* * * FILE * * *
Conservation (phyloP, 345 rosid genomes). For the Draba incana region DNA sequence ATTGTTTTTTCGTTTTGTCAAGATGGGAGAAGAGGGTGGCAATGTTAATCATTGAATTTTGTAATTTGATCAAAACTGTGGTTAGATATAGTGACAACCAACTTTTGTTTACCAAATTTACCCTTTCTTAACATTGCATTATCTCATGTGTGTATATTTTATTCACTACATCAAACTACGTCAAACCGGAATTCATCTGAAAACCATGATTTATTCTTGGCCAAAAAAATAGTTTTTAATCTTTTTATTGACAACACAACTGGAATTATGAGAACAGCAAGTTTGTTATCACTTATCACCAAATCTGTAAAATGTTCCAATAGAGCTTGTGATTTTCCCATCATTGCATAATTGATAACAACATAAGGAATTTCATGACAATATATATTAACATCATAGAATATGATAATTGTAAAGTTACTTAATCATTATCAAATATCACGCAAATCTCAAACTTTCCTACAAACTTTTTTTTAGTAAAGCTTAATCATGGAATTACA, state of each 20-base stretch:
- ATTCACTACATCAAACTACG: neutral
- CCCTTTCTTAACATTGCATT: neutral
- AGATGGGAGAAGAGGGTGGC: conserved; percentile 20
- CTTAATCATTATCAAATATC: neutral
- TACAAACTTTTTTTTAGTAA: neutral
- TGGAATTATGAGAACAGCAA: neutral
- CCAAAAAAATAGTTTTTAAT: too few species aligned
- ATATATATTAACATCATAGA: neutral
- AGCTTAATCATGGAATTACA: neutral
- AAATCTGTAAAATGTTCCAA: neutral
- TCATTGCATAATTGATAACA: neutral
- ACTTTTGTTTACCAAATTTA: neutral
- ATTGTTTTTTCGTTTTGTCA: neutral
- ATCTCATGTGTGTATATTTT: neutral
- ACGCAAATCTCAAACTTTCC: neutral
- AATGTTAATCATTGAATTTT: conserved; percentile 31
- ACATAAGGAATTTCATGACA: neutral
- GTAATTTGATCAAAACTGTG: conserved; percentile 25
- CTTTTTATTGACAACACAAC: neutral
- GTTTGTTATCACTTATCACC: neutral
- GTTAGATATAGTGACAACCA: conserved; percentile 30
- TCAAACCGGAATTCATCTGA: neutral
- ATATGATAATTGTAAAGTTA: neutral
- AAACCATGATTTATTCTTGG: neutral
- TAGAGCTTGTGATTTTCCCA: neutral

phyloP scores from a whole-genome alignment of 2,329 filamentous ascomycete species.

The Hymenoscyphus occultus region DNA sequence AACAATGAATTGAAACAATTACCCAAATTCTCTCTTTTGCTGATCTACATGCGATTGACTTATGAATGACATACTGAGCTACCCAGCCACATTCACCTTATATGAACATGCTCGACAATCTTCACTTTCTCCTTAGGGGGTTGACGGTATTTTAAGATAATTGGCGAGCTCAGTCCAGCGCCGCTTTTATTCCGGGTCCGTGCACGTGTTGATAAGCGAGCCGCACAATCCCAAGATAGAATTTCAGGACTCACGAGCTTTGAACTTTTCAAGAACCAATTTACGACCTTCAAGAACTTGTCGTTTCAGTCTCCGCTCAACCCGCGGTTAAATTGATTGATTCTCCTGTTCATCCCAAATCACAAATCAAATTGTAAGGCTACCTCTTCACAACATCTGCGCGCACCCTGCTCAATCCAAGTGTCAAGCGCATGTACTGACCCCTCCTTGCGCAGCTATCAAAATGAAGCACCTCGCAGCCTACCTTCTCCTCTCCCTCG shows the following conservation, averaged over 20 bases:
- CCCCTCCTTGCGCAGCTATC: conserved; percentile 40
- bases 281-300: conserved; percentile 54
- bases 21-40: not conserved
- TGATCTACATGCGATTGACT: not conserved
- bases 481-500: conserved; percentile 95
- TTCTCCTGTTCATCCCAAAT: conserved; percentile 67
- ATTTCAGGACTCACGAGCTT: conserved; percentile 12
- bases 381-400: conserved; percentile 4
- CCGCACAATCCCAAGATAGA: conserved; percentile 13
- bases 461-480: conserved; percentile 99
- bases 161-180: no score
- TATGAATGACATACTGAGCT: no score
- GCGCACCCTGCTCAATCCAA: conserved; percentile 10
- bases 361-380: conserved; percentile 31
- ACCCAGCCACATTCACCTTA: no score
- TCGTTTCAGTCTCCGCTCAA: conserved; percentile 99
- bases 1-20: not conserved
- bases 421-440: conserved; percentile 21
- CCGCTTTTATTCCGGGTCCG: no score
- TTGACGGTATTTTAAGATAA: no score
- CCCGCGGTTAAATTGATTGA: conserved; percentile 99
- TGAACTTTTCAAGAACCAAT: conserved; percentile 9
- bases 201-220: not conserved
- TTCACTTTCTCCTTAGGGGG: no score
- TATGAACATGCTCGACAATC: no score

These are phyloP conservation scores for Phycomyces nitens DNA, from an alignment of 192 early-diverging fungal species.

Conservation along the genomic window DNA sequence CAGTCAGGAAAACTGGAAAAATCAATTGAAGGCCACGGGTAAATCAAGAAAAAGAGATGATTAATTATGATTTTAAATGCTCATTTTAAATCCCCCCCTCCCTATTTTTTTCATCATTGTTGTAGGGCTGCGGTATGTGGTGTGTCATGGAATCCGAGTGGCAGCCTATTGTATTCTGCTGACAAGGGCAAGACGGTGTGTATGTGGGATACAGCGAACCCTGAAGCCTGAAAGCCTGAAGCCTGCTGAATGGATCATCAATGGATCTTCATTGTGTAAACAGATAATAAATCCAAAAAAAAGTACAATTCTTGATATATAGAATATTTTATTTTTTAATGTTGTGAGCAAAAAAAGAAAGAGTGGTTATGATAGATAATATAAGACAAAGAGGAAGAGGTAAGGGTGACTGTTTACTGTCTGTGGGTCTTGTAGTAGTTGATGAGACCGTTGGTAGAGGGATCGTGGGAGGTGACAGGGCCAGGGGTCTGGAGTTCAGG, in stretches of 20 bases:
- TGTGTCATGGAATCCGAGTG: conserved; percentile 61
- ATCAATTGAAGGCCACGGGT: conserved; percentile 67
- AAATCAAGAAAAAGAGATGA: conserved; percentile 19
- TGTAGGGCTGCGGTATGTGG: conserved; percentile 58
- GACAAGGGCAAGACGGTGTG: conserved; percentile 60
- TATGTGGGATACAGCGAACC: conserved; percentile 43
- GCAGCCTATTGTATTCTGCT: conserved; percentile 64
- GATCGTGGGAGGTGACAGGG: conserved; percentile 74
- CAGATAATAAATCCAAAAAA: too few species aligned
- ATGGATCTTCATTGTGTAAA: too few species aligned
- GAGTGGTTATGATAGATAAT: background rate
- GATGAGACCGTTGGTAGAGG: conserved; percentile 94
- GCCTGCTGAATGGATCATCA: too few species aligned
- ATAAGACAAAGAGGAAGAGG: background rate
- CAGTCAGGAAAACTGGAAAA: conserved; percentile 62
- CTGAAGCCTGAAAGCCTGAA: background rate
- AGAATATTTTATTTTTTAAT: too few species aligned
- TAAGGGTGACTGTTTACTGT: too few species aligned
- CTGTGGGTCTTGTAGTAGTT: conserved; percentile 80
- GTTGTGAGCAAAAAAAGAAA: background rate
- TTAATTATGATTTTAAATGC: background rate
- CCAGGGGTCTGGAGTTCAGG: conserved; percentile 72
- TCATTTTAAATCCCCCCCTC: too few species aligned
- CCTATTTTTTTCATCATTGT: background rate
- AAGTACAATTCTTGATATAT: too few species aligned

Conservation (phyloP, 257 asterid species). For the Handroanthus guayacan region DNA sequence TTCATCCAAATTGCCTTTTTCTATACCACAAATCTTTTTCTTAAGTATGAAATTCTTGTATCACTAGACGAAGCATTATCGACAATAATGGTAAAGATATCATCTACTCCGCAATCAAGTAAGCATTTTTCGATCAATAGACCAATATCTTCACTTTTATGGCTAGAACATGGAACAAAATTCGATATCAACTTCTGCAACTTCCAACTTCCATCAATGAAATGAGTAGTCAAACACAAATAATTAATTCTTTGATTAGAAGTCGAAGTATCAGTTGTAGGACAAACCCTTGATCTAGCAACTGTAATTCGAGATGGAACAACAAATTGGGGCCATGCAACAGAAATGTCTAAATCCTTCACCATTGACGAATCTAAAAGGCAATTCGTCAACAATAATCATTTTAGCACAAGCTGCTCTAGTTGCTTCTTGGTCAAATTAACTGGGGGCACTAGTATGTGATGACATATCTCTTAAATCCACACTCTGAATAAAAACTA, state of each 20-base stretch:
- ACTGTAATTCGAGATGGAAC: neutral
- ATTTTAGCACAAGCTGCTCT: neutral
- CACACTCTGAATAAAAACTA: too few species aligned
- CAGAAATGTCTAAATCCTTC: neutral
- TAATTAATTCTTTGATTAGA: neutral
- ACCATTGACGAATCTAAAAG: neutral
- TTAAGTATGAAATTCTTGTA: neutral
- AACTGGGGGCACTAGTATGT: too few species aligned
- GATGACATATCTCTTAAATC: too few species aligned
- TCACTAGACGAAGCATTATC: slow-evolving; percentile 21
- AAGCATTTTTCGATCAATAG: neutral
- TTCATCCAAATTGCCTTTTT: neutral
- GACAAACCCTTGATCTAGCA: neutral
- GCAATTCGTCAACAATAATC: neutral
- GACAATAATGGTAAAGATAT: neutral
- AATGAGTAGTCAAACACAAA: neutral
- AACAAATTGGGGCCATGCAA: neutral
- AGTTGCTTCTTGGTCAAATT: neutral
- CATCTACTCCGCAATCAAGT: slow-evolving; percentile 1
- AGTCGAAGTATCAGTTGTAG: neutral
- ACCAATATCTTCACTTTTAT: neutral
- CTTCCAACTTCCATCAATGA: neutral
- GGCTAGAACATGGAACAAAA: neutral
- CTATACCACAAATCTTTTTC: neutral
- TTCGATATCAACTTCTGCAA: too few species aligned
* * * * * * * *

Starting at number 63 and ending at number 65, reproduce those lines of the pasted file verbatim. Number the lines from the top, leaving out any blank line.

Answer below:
- GATCGTGGGAGGTGACAGGG: conserved; percentile 74
- CAGATAATAAATCCAAAAAA: too few species aligned
- ATGGATCTTCATTGTGTAAA: too few species aligned